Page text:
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Tailoring Traditions

John Hopkins

Source: Menswear, 2nd Edition, 2017, Fairchild Books Library

Book chapter

If people turn to look at you on the street, you are not well dressed.

Designing Other Accessories

Aneta Genova

Source: Accessory Design, 2012, Fairchild Books Library

Book part

Small accessories

John Lau

Source: Basics Fashion Design 09: Designing Accessories. Exploring the design and construction of bags, shoes, hats and jewellery, 2012, Fairchild Books Library

Book chapter

Long regarded throughout history as a sign both of authority and intellectual superiority, glasses (also known as 'spectacles') were originally created as a means of correcting eyesight and offering wearers a clearer picture of the world around them. Glasses are created by inserting corrective lenses in a variety of thicknesses, curvatures and angles into frames. Today, vanity eyewear has exploded in popularity amongst those not requiring glasses for medical reasons, making the accessory no longe

Helmet

Beverly Chico

Source: The Berg Companion to Fashion, 2010, Berg Fashion Library

Encyclopedia entry

Prehistoric peoples probably wore woven basketry or hide head protectors; ancient Ethiopians used horse skulls, manes, and tails. Archaeological evidence reveals that rawhide caps and copper helmets, protecting ears and neck nape—with chin straps and padded wool or leather lining—were worn by Sumerian, Babylonian, and Assyrian warriors during the third to first millennia B.C.E. Early Greek helmets were usually bronze hemispherical crowns. The Corinthian version incorporated a movable face mask; t

Accessories

Valerie Cumming

Source: Berg Encyclopedia of World Dress and Fashion. West Europe, 2010, Berg Fashion Library

Encyclopedia entry

There is a debate about whether accessories are “essential” or “additional to dress.” From 1800 onwards, there are relatively few new accessories; some gradually disappeared, and others became increasingly important, their roles reflecting a changing world. Many times those actually producing these goods could themselves afford only basic, practical items. Certain crafts were more suited to mechanized production—knitted goods like stockings and printed fabrics—others, like millinery, beaded bags,

Neckties and Neckwear

Anna König

Source: The Berg Companion to Fashion, 2010, Berg Fashion Library

Encyclopedia entry

Accessories of Dress

Celia Stall-Meadows

Source: Berg Encyclopedia of World Dress and Fashion. The United States and Canada, 2010, Berg Fashion Library

Encyclopedia entry

The accessories industries in Canada and the United States are multibillion dollar industries that include many diverse product categories. Fashion accessories may be defined as fashion items that are carried or worn, and support or accent apparel fashions. Common accessories used by consumers in North America include hats and headwear, eyewear, scarves, shawls, neckties, handkerchiefs, pocket squares, gloves, belts, handbags, small personal leather goods, luggage, umbrellas, fans, and watches. M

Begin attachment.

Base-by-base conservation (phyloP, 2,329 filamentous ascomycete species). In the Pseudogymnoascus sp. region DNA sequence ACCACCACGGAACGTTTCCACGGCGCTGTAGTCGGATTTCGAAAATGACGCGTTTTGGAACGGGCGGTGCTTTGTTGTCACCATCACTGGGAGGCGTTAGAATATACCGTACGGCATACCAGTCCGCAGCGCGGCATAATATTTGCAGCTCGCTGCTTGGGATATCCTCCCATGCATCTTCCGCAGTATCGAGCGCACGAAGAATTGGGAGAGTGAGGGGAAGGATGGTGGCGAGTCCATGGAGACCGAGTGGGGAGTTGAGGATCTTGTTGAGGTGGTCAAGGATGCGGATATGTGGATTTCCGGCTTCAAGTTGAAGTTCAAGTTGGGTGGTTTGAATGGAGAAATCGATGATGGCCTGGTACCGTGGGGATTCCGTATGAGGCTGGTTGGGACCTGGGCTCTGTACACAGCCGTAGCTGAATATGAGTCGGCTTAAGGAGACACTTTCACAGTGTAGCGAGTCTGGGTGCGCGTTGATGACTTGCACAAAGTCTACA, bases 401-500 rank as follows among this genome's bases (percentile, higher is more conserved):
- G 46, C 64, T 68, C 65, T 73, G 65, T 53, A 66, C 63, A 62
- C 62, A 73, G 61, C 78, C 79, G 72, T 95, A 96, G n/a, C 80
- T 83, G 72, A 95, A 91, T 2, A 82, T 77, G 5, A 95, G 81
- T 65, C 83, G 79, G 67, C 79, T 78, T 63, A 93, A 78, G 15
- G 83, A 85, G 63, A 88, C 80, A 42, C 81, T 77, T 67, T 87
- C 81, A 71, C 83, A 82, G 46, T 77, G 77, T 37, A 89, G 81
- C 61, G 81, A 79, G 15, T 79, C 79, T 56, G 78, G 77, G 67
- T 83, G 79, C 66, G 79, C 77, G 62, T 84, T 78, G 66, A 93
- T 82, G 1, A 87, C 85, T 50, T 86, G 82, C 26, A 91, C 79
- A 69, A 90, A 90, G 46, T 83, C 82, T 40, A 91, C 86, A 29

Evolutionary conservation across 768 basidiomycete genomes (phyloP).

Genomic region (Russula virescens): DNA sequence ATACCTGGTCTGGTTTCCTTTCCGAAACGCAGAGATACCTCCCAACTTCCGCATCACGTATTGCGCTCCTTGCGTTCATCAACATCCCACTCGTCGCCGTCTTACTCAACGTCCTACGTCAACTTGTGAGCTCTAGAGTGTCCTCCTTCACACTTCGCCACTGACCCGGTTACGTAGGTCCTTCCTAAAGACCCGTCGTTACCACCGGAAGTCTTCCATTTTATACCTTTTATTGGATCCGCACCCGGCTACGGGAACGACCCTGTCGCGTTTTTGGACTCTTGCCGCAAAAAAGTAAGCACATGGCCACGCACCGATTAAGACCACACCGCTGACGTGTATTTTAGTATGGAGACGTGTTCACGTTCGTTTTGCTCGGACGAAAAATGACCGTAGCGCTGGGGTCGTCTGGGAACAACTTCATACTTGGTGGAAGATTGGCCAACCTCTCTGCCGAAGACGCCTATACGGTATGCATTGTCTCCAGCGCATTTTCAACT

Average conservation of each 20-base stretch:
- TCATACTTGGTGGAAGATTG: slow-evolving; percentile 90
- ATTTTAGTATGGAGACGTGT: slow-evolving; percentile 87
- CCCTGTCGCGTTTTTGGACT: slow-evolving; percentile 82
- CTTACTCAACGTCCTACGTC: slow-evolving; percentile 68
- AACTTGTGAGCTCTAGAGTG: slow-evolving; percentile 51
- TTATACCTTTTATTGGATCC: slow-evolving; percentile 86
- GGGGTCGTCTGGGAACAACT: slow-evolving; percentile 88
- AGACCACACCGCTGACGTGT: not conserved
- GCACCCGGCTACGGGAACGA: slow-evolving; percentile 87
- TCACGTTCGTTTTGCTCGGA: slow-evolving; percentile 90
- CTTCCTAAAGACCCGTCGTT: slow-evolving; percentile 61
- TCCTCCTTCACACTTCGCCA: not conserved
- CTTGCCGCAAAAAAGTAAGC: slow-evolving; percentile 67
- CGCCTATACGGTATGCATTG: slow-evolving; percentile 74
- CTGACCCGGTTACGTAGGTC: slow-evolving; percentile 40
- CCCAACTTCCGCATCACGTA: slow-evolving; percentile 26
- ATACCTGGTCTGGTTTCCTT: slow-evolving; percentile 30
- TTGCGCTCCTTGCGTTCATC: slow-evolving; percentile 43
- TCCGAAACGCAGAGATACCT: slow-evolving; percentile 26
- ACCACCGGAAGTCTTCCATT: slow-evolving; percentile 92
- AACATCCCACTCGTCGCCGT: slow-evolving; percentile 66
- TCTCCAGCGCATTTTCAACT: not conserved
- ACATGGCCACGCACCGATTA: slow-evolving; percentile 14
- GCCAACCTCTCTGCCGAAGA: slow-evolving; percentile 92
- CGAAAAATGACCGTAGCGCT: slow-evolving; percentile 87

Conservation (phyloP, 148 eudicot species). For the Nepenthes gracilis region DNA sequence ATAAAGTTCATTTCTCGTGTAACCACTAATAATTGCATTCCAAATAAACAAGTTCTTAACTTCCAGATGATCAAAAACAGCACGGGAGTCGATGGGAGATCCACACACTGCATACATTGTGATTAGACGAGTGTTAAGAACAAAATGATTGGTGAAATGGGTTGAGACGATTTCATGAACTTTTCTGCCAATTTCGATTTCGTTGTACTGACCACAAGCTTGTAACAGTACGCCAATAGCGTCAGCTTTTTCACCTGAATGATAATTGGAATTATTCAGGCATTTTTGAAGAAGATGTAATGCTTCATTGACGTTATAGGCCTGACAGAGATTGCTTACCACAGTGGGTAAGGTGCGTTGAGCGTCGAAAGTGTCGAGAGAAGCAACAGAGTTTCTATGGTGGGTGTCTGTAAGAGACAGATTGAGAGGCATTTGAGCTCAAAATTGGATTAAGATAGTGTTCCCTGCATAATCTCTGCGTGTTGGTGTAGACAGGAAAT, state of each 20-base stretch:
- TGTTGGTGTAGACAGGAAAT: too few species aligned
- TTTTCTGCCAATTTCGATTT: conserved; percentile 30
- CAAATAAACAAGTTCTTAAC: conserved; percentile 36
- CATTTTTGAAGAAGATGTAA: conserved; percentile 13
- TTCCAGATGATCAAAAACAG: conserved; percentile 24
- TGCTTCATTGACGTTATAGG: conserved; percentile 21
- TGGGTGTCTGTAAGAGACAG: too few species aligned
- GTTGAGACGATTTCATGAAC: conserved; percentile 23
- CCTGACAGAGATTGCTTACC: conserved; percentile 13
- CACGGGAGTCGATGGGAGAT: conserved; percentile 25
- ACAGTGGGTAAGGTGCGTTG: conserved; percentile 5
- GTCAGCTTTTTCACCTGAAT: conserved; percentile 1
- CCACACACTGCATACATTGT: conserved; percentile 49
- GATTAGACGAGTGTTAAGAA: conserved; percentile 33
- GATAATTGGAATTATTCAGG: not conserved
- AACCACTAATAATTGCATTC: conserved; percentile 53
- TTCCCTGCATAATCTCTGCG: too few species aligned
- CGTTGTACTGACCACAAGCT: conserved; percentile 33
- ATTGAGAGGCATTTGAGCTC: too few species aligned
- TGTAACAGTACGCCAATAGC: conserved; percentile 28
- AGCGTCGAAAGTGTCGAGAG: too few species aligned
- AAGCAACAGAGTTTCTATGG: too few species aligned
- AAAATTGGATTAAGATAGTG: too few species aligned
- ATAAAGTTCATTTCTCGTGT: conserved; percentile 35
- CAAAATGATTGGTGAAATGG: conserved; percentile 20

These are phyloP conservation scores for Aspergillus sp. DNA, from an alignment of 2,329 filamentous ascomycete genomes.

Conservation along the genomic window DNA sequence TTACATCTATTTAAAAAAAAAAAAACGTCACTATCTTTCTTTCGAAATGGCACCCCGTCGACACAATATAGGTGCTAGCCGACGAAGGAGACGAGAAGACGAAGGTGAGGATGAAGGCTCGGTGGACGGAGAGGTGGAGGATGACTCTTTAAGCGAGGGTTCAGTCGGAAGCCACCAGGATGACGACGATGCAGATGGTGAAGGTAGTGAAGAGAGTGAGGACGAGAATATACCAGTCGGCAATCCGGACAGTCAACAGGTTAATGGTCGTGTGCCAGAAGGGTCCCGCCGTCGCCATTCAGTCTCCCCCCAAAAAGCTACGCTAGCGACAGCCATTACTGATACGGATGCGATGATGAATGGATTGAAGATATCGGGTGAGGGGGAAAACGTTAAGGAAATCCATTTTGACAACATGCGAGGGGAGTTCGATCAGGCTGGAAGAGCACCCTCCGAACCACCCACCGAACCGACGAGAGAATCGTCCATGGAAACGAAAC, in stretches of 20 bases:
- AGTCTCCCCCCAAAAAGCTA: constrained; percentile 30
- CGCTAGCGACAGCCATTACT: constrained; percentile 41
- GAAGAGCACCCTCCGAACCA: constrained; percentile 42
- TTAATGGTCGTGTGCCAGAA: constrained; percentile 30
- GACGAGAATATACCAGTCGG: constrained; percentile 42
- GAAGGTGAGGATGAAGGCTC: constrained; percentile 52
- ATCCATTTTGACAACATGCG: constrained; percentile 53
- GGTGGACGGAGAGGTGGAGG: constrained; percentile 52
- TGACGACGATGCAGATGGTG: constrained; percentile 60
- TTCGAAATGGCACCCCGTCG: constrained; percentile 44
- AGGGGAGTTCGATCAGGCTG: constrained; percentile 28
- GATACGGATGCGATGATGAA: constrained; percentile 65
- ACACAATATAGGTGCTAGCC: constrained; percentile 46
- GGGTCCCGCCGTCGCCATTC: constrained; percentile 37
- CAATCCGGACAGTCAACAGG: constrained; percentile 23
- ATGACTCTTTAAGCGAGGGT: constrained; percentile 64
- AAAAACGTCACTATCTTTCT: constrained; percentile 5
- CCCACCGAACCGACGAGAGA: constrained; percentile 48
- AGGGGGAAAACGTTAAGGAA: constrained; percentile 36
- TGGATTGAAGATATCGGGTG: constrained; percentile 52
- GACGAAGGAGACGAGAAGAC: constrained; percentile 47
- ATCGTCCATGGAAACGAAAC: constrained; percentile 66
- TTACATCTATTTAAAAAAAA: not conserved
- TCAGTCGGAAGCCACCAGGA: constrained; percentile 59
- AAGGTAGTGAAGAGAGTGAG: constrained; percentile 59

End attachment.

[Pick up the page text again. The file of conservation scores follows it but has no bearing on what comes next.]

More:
Furnishings

Michael P. Londrigan

Source: Menswear. Business to Style, 2009, Fairchild Books Library

Book chapter

Visiting the furnishings department can be an overwhelming experience, even for the savvy shopper. When a customer buys a new suit or sport coat and slacks, the shopping experience has just begun. The following questions face the customer in the furnishings department:

Formal Wear

Michael P. Londrigan

Source: Menswear. Business to Style, 2009, Fairchild Books Library

Book chapter

Two theories prevail regarding the origins of the tuxedo. One theory credits Pierre Lorillard as the father of the tuxedo, while the other theory credits the Prince of Wales (who later became King Edward VII). Most information available supports the Lorillard theory. However, the British version tells the following story: James Brown Potter, who happened to hail from Tuxedo Park, New York, was vacationing in England in 1886. After meeting the Prince of Wales, Mr. Potter and his wife were invited

Scarfs, Ties, and Handkerchiefs

Celia Stall-Meadows

Source: Know Your Fashion Accessories, 2004, Fairchild Books Library

Book chapter

Modern man is mindful of his seemingly useless strip of material: he rescues it from the toaster, yanks it from the elevator door, tightens it before the power lunch, fishes it from his seafood bisque, loosens it when the boss leaves and, with his last speck of adrenaline, rips it from his neck.

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